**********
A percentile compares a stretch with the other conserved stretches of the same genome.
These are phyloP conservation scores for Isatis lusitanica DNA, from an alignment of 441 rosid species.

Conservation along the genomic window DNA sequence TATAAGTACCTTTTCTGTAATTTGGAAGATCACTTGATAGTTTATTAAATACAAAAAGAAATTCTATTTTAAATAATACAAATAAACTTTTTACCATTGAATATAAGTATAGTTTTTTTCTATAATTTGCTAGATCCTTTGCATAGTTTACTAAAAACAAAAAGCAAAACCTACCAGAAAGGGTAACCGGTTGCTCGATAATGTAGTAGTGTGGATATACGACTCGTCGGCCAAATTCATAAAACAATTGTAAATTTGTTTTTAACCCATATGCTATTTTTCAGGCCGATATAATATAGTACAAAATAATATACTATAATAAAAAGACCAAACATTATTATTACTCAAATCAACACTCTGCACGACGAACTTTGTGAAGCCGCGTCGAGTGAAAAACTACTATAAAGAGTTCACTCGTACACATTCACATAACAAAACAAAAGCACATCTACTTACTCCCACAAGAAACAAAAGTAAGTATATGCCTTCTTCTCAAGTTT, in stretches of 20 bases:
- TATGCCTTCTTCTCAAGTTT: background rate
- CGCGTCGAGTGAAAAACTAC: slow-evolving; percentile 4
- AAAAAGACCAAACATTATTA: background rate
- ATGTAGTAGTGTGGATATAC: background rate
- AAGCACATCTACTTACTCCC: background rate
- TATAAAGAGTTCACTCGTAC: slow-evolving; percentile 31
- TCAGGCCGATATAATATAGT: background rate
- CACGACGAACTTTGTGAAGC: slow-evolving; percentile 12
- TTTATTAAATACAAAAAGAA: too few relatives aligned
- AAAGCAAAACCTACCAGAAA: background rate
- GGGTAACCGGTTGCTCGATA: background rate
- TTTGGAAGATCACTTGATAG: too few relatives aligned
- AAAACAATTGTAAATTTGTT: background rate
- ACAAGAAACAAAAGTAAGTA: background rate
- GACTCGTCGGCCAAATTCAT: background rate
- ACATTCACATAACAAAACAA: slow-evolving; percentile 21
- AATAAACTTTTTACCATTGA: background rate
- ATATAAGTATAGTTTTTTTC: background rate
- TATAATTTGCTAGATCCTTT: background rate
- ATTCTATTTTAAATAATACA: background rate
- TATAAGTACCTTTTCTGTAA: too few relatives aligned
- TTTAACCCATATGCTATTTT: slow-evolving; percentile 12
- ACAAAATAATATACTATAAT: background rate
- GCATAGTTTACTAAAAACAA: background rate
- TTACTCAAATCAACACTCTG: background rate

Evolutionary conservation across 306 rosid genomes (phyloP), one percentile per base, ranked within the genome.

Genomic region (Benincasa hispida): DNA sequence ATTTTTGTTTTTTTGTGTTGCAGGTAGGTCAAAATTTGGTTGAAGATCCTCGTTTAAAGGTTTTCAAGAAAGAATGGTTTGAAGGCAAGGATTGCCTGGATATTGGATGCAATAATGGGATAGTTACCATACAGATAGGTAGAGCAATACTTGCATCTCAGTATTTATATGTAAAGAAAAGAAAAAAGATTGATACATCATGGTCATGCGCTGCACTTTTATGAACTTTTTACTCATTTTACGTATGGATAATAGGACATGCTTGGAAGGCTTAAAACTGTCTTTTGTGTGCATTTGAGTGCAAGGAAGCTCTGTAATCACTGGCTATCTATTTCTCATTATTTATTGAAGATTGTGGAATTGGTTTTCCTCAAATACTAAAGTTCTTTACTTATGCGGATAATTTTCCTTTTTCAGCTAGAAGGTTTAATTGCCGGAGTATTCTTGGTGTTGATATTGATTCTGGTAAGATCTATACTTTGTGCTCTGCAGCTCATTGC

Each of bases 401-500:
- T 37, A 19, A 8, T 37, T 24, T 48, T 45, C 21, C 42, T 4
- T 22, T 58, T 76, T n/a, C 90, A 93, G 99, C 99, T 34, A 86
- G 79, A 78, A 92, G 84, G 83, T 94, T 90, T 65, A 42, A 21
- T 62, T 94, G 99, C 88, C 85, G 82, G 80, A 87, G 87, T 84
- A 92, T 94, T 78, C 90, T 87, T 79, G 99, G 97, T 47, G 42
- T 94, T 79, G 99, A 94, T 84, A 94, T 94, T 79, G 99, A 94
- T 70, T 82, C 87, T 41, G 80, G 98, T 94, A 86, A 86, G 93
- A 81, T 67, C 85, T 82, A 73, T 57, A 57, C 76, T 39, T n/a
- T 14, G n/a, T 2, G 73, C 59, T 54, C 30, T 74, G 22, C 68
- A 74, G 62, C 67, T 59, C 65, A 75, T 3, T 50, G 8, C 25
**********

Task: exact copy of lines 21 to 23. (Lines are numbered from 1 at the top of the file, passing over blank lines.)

- ATATAAGTATAGTTTTTTTC: background rate
- TATAATTTGCTAGATCCTTT: background rate
- ATTCTATTTTAAATAATACA: background rate